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Digital Pathology Uncovers Multi-Omic Hallmarks of Lung Cancer in Histopathology Images

WCLC 2022

Study Background

• The hallmarks of cancer (HOC) describe the core characteristics and complexity underlying cancer progression. As our understanding of cancer has grown, the number of HOC has increased from six (1) to ten (2) to fourteen (3).

• While some HOC (e.g., inflammation and angiogenesis) can be visualized directly in pathological specimens such as cancer tissue, others are best understood via next-generation sequencing (NGS)-derived signatures. Given that most diagnostic, prognostic, and treatment decisions are made using pathology slides, there is a need to understand the relationship between hallmark-associated signatures and their presentation in the cancer tissue, including in the tumor microenvironment (TME).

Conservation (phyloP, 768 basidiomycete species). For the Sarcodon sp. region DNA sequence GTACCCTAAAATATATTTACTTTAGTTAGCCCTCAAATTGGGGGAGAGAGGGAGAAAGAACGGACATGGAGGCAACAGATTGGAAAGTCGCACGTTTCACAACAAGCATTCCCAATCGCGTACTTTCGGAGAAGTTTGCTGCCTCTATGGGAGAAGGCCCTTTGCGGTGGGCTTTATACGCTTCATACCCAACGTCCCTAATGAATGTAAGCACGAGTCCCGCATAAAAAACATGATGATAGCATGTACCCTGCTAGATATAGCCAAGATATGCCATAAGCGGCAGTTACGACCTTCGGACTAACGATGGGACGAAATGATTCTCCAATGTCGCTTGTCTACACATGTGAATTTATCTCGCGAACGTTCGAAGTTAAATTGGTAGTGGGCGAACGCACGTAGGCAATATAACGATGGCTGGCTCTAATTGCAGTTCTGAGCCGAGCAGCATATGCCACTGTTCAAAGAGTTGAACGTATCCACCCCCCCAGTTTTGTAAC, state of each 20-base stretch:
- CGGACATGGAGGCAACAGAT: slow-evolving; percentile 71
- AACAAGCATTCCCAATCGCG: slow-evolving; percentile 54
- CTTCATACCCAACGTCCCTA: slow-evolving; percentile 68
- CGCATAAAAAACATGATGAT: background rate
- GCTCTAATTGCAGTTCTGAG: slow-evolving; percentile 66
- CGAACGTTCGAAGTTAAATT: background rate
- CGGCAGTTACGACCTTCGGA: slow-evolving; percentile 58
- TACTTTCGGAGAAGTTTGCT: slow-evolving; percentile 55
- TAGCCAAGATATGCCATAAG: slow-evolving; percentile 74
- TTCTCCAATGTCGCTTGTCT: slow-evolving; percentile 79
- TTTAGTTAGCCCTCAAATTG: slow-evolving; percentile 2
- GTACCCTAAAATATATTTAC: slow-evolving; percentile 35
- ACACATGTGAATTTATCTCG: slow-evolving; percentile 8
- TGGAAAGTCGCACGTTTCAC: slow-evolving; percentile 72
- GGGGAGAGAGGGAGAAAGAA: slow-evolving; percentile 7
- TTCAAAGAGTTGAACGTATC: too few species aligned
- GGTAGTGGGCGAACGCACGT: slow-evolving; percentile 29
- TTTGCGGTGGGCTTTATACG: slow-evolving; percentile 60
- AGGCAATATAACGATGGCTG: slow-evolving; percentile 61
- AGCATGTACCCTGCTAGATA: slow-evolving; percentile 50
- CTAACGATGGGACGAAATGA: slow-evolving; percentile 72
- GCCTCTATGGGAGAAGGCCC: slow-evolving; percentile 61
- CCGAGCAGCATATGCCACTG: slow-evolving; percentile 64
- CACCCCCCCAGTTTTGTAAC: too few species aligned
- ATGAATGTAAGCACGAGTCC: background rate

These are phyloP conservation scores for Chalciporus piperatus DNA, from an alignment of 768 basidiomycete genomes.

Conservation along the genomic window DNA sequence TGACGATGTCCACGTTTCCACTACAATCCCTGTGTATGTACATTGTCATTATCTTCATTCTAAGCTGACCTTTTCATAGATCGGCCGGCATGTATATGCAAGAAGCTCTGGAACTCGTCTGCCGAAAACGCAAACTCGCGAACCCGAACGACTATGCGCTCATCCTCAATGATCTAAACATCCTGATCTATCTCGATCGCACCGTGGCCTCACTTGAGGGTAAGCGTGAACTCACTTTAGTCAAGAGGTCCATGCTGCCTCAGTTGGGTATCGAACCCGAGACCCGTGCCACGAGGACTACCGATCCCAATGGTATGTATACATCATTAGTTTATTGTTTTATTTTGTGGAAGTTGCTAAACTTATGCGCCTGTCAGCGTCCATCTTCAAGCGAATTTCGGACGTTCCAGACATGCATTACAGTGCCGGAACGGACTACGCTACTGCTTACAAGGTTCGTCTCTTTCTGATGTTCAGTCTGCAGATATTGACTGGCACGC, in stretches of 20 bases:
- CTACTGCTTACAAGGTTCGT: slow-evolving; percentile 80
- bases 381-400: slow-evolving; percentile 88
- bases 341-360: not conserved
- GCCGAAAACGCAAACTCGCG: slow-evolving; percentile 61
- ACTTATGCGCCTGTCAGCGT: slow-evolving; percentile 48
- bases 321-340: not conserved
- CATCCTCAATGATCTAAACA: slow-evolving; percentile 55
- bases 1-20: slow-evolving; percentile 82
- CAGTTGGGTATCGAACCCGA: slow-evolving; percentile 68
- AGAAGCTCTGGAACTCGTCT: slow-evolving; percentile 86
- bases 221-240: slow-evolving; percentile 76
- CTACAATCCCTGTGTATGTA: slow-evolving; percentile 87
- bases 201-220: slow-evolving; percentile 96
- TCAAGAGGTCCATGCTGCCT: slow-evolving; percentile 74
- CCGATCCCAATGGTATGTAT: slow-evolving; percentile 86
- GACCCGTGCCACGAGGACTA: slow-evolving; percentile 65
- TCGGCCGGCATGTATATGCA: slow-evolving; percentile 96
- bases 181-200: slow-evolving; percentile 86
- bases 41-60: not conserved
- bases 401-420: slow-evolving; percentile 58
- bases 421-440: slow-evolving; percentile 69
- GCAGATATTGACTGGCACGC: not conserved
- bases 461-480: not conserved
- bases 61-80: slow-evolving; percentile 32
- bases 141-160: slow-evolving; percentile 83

• Digital pathology enables the quantification of tumor morphology, potentially revealing the underlying properties of a cancer. Conversely, the advent of pathology-based biomarkers necessitates linking morphological biomarkers to the conceptual scaffolding provided by cancer hallmarks.

• Here, we used a digital pathology approach to gain a deeper understanding of the relationships between the TME and HOC in non-small cell lung cancer (NSCLC).

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Guramare et al.